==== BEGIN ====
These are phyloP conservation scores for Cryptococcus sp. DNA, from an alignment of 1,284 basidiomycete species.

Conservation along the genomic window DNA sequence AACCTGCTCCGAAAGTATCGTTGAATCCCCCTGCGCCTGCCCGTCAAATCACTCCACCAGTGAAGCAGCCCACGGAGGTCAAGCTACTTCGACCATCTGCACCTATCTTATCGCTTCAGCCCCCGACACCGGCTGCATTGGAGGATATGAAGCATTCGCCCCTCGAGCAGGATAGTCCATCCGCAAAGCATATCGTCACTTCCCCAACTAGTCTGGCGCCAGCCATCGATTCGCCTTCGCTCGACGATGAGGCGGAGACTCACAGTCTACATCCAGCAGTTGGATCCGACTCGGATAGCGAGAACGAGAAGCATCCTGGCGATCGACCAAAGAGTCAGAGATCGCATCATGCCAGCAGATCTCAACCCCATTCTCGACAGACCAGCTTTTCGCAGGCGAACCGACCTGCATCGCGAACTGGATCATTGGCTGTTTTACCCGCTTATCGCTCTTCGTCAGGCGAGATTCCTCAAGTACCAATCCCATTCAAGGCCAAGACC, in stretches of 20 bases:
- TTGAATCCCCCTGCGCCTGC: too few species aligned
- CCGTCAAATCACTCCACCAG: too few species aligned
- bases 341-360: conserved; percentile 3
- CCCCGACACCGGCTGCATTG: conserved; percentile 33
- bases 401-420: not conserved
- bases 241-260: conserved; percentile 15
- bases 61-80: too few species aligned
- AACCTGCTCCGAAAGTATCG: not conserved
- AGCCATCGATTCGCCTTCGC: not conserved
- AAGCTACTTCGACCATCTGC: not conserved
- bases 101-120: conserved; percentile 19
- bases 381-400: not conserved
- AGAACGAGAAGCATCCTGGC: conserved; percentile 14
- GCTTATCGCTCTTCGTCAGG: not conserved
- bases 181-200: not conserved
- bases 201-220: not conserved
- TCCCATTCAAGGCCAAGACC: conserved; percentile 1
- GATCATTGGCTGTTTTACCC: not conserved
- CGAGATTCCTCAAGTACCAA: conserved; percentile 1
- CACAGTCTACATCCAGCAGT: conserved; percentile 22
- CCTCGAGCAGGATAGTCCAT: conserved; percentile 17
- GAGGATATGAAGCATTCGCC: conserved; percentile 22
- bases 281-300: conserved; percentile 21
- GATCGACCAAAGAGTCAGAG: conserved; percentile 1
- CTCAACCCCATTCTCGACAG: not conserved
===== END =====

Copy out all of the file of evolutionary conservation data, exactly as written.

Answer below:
These are phyloP conservation scores for Cryptococcus sp. DNA, from an alignment of 1,284 basidiomycete species.

Conservation along the genomic window DNA sequence AACCTGCTCCGAAAGTATCGTTGAATCCCCCTGCGCCTGCCCGTCAAATCACTCCACCAGTGAAGCAGCCCACGGAGGTCAAGCTACTTCGACCATCTGCACCTATCTTATCGCTTCAGCCCCCGACACCGGCTGCATTGGAGGATATGAAGCATTCGCCCCTCGAGCAGGATAGTCCATCCGCAAAGCATATCGTCACTTCCCCAACTAGTCTGGCGCCAGCCATCGATTCGCCTTCGCTCGACGATGAGGCGGAGACTCACAGTCTACATCCAGCAGTTGGATCCGACTCGGATAGCGAGAACGAGAAGCATCCTGGCGATCGACCAAAGAGTCAGAGATCGCATCATGCCAGCAGATCTCAACCCCATTCTCGACAGACCAGCTTTTCGCAGGCGAACCGACCTGCATCGCGAACTGGATCATTGGCTGTTTTACCCGCTTATCGCTCTTCGTCAGGCGAGATTCCTCAAGTACCAATCCCATTCAAGGCCAAGACC, in stretches of 20 bases:
- TTGAATCCCCCTGCGCCTGC: too few species aligned
- CCGTCAAATCACTCCACCAG: too few species aligned
- bases 341-360: conserved; percentile 3
- CCCCGACACCGGCTGCATTG: conserved; percentile 33
- bases 401-420: not conserved
- bases 241-260: conserved; percentile 15
- bases 61-80: too few species aligned
- AACCTGCTCCGAAAGTATCG: not conserved
- AGCCATCGATTCGCCTTCGC: not conserved
- AAGCTACTTCGACCATCTGC: not conserved
- bases 101-120: conserved; percentile 19
- bases 381-400: not conserved
- AGAACGAGAAGCATCCTGGC: conserved; percentile 14
- GCTTATCGCTCTTCGTCAGG: not conserved
- bases 181-200: not conserved
- bases 201-220: not conserved
- TCCCATTCAAGGCCAAGACC: conserved; percentile 1
- GATCATTGGCTGTTTTACCC: not conserved
- CGAGATTCCTCAAGTACCAA: conserved; percentile 1
- CACAGTCTACATCCAGCAGT: conserved; percentile 22
- CCTCGAGCAGGATAGTCCAT: conserved; percentile 17
- GAGGATATGAAGCATTCGCC: conserved; percentile 22
- bases 281-300: conserved; percentile 21
- GATCGACCAAAGAGTCAGAG: conserved; percentile 1
- CTCAACCCCATTCTCGACAG: not conserved